Humberto Fontova
In the movie Robert Redford production The Motorcycle Diaries Mexican-born actor Gael Garcia Bernal reveled in the role of Ernesto Guevara “I cannot remember when I didn't know about Che," he sighed during an interview in 2004. "Che has so much to do with your ideals as a young man. His mythification, Che the icon, is not three-dimensional. To have the T-shirt doesn’t mean much. With the film, we wanted to bring that character closer to ourselves."

Now, in the movie “No” Bernal is playing the role of Rene Saavedra, a Chilean PR man mounting a press campaign against Chilean President Augusto Pinochet during a 1988 referendum. The movie’s title “No” refers to how the Bernal character wants Chileans to vote regarding Pinochet’s continuation as Chilean President.

“This made me realize the profound pain caused by the (Pinochet) dictatorship and it hit me hard," he told The Associated Press this week in Santiago Chile. "The director wanted to make a movie about the history of what went on in 1988, as well as an introspection and reflection on democracy."

While prepping for his role as Che in The Motorcycle Diaries Bernal admits to often visiting Cuba for coaching by the Stalinist regime’s KGB-founded propaganda ministry. The regime co- founded by Che Guevara has banned voting under penalty of firing squad and prison for half a century.

After 14 years in power Pinochet allowed a vote that ousted him. After 53 years the regime co- founded by Che Guevara stills outlaws it.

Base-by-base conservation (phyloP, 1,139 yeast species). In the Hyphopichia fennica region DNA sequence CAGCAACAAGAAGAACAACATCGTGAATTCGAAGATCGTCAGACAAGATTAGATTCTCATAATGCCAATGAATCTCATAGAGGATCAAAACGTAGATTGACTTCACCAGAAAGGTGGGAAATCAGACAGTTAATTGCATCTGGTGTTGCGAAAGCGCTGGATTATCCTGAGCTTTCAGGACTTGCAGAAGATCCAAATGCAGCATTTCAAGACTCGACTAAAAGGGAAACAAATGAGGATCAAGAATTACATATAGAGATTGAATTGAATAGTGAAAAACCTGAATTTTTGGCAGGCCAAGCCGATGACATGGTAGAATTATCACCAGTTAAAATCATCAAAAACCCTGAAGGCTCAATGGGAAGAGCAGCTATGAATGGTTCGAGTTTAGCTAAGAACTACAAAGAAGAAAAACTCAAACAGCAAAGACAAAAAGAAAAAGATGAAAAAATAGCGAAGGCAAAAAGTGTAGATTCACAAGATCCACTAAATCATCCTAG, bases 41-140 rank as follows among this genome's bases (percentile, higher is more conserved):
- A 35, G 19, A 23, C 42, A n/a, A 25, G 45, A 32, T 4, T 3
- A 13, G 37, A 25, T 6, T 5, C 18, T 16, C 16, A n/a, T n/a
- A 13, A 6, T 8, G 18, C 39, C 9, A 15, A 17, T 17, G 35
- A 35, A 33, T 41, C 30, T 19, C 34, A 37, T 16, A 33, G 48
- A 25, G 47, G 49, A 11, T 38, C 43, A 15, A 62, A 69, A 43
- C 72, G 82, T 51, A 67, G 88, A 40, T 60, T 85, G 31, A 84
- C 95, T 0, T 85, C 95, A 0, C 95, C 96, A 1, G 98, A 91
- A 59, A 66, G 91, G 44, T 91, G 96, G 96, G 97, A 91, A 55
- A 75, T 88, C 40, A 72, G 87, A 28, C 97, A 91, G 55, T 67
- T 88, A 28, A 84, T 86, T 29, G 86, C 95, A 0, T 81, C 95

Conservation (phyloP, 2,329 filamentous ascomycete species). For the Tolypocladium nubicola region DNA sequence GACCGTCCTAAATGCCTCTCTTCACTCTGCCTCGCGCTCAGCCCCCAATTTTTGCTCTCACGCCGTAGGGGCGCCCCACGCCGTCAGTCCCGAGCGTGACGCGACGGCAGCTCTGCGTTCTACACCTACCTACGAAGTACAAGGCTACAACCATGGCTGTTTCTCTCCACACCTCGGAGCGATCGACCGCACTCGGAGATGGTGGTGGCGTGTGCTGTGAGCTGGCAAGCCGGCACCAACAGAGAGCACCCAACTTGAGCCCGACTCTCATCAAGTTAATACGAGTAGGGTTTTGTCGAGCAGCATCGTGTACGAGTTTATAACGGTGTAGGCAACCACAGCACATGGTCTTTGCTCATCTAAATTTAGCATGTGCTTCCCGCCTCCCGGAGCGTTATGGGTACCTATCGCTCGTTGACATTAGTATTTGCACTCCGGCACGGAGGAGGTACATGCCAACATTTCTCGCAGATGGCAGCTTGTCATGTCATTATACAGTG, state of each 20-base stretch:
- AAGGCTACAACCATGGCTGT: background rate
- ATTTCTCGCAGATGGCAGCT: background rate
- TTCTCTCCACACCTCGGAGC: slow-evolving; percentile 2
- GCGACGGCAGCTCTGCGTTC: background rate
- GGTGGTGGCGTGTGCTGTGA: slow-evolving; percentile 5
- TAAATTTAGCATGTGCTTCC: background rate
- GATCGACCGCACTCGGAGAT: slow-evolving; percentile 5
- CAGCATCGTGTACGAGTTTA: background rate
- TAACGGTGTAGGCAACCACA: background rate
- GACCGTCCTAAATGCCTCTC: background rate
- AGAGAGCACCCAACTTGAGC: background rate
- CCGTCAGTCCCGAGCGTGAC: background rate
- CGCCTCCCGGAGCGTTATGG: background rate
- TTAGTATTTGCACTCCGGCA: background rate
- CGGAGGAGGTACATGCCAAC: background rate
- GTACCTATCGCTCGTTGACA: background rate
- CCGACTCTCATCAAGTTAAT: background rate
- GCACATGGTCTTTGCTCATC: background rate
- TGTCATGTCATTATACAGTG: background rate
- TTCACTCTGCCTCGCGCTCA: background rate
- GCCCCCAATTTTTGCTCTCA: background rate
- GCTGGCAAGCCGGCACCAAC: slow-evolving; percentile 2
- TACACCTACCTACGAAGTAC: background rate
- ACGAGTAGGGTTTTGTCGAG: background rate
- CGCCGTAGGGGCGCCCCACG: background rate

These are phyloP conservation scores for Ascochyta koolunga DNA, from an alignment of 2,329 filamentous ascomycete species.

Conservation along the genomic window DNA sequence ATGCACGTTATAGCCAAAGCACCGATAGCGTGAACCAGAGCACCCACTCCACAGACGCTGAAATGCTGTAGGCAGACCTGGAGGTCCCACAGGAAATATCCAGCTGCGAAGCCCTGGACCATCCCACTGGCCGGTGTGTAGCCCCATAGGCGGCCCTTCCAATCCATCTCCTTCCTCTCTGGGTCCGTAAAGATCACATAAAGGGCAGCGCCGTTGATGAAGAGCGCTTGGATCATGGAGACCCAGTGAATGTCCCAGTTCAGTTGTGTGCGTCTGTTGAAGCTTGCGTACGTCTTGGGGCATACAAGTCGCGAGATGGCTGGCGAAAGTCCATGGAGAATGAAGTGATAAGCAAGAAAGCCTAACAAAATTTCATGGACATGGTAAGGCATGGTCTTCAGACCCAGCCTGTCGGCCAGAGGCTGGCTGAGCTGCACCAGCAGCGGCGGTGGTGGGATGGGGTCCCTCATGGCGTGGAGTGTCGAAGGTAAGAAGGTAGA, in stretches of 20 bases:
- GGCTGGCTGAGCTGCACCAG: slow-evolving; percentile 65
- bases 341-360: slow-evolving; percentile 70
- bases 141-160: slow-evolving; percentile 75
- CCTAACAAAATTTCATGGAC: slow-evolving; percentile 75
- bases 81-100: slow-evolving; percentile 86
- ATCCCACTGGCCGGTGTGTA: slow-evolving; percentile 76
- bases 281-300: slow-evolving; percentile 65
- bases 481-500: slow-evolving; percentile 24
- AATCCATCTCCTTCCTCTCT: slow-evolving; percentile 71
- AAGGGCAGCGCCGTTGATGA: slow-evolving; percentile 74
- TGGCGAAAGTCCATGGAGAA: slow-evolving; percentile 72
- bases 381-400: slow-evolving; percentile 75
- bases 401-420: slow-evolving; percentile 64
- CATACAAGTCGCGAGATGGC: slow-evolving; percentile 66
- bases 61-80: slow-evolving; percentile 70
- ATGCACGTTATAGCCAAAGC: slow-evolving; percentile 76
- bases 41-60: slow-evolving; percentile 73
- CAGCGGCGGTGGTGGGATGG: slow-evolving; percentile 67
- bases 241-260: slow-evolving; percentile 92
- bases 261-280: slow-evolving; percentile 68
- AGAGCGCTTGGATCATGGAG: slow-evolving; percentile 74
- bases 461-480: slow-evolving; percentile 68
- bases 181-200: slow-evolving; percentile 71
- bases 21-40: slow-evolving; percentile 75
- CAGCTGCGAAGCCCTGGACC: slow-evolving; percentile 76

But we search in utter vain for any expression of “pain” felt by Bernal on behalf of Cubans, or any “reflection” by him (on the extinction of) Cuban democracy for a period OVER THREE TIMES as long as its absence in Chile.

But why pick on Gael Garcia Bernal?

Back in 2006 Fidel Castro got sick and seemed on his deathbed shortly before Augusto Pinochet passed away. So both names were much in the news. This provided a controlled setting, a veritable laboratory, for testing media bias.

The terms "human rights abuses," along with "murders and tortures" appeared consistently in the articles on one Latin American leader, while being almost completely absent from stories about the other.

Humberto Fontova

Humberto Fontova holds an M.A. in Latin American Studies from Tulane University and is the author of four books including his latest, The Longest Romance; The Mainstream Media and Fidel Castro. For more information and for video clips of his Television and college speaking appearances please visit